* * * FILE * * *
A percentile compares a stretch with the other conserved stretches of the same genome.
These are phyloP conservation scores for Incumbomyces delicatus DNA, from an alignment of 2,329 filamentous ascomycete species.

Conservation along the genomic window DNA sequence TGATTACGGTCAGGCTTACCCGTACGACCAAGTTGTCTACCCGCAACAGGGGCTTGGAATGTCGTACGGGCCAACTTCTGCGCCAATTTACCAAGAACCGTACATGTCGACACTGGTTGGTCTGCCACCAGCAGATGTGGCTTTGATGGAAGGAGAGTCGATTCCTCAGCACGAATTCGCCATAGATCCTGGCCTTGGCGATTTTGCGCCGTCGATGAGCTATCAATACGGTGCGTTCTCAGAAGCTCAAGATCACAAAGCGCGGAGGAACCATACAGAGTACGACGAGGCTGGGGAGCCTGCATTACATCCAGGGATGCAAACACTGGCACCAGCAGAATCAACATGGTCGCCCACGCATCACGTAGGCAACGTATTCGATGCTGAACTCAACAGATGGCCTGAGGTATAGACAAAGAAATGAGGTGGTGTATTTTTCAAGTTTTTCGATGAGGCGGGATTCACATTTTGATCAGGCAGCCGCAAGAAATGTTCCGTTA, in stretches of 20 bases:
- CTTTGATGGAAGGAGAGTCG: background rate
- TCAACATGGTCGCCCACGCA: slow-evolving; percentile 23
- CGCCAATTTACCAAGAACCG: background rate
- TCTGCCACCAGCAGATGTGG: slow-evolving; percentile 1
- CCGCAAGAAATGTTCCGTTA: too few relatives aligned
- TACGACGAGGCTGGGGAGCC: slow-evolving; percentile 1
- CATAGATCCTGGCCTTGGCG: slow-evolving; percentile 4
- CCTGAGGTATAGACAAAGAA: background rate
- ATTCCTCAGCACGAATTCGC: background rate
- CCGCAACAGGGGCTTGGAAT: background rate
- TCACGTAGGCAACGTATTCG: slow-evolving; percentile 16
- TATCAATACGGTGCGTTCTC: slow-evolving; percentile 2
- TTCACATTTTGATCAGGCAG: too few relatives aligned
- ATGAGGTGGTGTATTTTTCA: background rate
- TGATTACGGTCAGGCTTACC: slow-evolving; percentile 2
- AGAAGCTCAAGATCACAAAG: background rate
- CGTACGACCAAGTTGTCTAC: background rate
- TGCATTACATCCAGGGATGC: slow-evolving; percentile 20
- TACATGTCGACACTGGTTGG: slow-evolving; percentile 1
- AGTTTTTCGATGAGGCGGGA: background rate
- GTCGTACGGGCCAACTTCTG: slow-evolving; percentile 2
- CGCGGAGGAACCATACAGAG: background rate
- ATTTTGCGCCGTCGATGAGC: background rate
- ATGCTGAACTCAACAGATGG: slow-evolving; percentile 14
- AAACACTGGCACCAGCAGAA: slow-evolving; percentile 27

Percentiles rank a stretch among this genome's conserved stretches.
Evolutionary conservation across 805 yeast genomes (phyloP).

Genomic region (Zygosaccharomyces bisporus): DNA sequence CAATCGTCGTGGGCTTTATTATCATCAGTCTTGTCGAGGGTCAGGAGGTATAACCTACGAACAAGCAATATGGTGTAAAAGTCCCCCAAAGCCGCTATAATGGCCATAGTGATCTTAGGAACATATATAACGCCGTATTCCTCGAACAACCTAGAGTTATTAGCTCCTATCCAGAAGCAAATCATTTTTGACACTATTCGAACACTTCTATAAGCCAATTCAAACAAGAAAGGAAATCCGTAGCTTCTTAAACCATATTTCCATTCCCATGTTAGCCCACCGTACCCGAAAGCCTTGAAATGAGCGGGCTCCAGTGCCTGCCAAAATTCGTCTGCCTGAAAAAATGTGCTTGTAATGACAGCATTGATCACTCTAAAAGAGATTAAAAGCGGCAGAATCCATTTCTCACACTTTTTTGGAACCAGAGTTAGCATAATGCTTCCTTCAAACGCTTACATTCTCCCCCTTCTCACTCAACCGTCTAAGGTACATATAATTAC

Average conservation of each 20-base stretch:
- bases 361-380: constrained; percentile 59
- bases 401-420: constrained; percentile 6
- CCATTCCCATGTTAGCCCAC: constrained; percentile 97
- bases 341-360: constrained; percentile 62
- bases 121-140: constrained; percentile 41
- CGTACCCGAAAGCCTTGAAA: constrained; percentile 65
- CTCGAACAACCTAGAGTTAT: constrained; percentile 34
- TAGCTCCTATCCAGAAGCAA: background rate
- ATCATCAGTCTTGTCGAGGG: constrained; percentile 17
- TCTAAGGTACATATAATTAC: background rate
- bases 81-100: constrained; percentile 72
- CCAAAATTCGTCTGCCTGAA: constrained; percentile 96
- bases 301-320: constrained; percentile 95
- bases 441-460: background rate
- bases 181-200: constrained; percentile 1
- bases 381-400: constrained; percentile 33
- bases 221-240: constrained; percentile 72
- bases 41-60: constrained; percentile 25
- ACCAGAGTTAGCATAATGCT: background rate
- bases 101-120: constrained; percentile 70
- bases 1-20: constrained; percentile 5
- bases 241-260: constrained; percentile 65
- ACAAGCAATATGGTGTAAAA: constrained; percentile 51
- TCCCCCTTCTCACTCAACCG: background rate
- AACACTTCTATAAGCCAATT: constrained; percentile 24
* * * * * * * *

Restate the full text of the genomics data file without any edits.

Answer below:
A percentile compares a stretch with the other conserved stretches of the same genome.
These are phyloP conservation scores for Incumbomyces delicatus DNA, from an alignment of 2,329 filamentous ascomycete species.

Conservation along the genomic window DNA sequence TGATTACGGTCAGGCTTACCCGTACGACCAAGTTGTCTACCCGCAACAGGGGCTTGGAATGTCGTACGGGCCAACTTCTGCGCCAATTTACCAAGAACCGTACATGTCGACACTGGTTGGTCTGCCACCAGCAGATGTGGCTTTGATGGAAGGAGAGTCGATTCCTCAGCACGAATTCGCCATAGATCCTGGCCTTGGCGATTTTGCGCCGTCGATGAGCTATCAATACGGTGCGTTCTCAGAAGCTCAAGATCACAAAGCGCGGAGGAACCATACAGAGTACGACGAGGCTGGGGAGCCTGCATTACATCCAGGGATGCAAACACTGGCACCAGCAGAATCAACATGGTCGCCCACGCATCACGTAGGCAACGTATTCGATGCTGAACTCAACAGATGGCCTGAGGTATAGACAAAGAAATGAGGTGGTGTATTTTTCAAGTTTTTCGATGAGGCGGGATTCACATTTTGATCAGGCAGCCGCAAGAAATGTTCCGTTA, in stretches of 20 bases:
- CTTTGATGGAAGGAGAGTCG: background rate
- TCAACATGGTCGCCCACGCA: slow-evolving; percentile 23
- CGCCAATTTACCAAGAACCG: background rate
- TCTGCCACCAGCAGATGTGG: slow-evolving; percentile 1
- CCGCAAGAAATGTTCCGTTA: too few relatives aligned
- TACGACGAGGCTGGGGAGCC: slow-evolving; percentile 1
- CATAGATCCTGGCCTTGGCG: slow-evolving; percentile 4
- CCTGAGGTATAGACAAAGAA: background rate
- ATTCCTCAGCACGAATTCGC: background rate
- CCGCAACAGGGGCTTGGAAT: background rate
- TCACGTAGGCAACGTATTCG: slow-evolving; percentile 16
- TATCAATACGGTGCGTTCTC: slow-evolving; percentile 2
- TTCACATTTTGATCAGGCAG: too few relatives aligned
- ATGAGGTGGTGTATTTTTCA: background rate
- TGATTACGGTCAGGCTTACC: slow-evolving; percentile 2
- AGAAGCTCAAGATCACAAAG: background rate
- CGTACGACCAAGTTGTCTAC: background rate
- TGCATTACATCCAGGGATGC: slow-evolving; percentile 20
- TACATGTCGACACTGGTTGG: slow-evolving; percentile 1
- AGTTTTTCGATGAGGCGGGA: background rate
- GTCGTACGGGCCAACTTCTG: slow-evolving; percentile 2
- CGCGGAGGAACCATACAGAG: background rate
- ATTTTGCGCCGTCGATGAGC: background rate
- ATGCTGAACTCAACAGATGG: slow-evolving; percentile 14
- AAACACTGGCACCAGCAGAA: slow-evolving; percentile 27

Percentiles rank a stretch among this genome's conserved stretches.
Evolutionary conservation across 805 yeast genomes (phyloP).

Genomic region (Zygosaccharomyces bisporus): DNA sequence CAATCGTCGTGGGCTTTATTATCATCAGTCTTGTCGAGGGTCAGGAGGTATAACCTACGAACAAGCAATATGGTGTAAAAGTCCCCCAAAGCCGCTATAATGGCCATAGTGATCTTAGGAACATATATAACGCCGTATTCCTCGAACAACCTAGAGTTATTAGCTCCTATCCAGAAGCAAATCATTTTTGACACTATTCGAACACTTCTATAAGCCAATTCAAACAAGAAAGGAAATCCGTAGCTTCTTAAACCATATTTCCATTCCCATGTTAGCCCACCGTACCCGAAAGCCTTGAAATGAGCGGGCTCCAGTGCCTGCCAAAATTCGTCTGCCTGAAAAAATGTGCTTGTAATGACAGCATTGATCACTCTAAAAGAGATTAAAAGCGGCAGAATCCATTTCTCACACTTTTTTGGAACCAGAGTTAGCATAATGCTTCCTTCAAACGCTTACATTCTCCCCCTTCTCACTCAACCGTCTAAGGTACATATAATTAC

Average conservation of each 20-base stretch:
- bases 361-380: constrained; percentile 59
- bases 401-420: constrained; percentile 6
- CCATTCCCATGTTAGCCCAC: constrained; percentile 97
- bases 341-360: constrained; percentile 62
- bases 121-140: constrained; percentile 41
- CGTACCCGAAAGCCTTGAAA: constrained; percentile 65
- CTCGAACAACCTAGAGTTAT: constrained; percentile 34
- TAGCTCCTATCCAGAAGCAA: background rate
- ATCATCAGTCTTGTCGAGGG: constrained; percentile 17
- TCTAAGGTACATATAATTAC: background rate
- bases 81-100: constrained; percentile 72
- CCAAAATTCGTCTGCCTGAA: constrained; percentile 96
- bases 301-320: constrained; percentile 95
- bases 441-460: background rate
- bases 181-200: constrained; percentile 1
- bases 381-400: constrained; percentile 33
- bases 221-240: constrained; percentile 72
- bases 41-60: constrained; percentile 25
- ACCAGAGTTAGCATAATGCT: background rate
- bases 101-120: constrained; percentile 70
- bases 1-20: constrained; percentile 5
- bases 241-260: constrained; percentile 65
- ACAAGCAATATGGTGTAAAA: constrained; percentile 51
- TCCCCCTTCTCACTCAACCG: background rate
- AACACTTCTATAAGCCAATT: constrained; percentile 24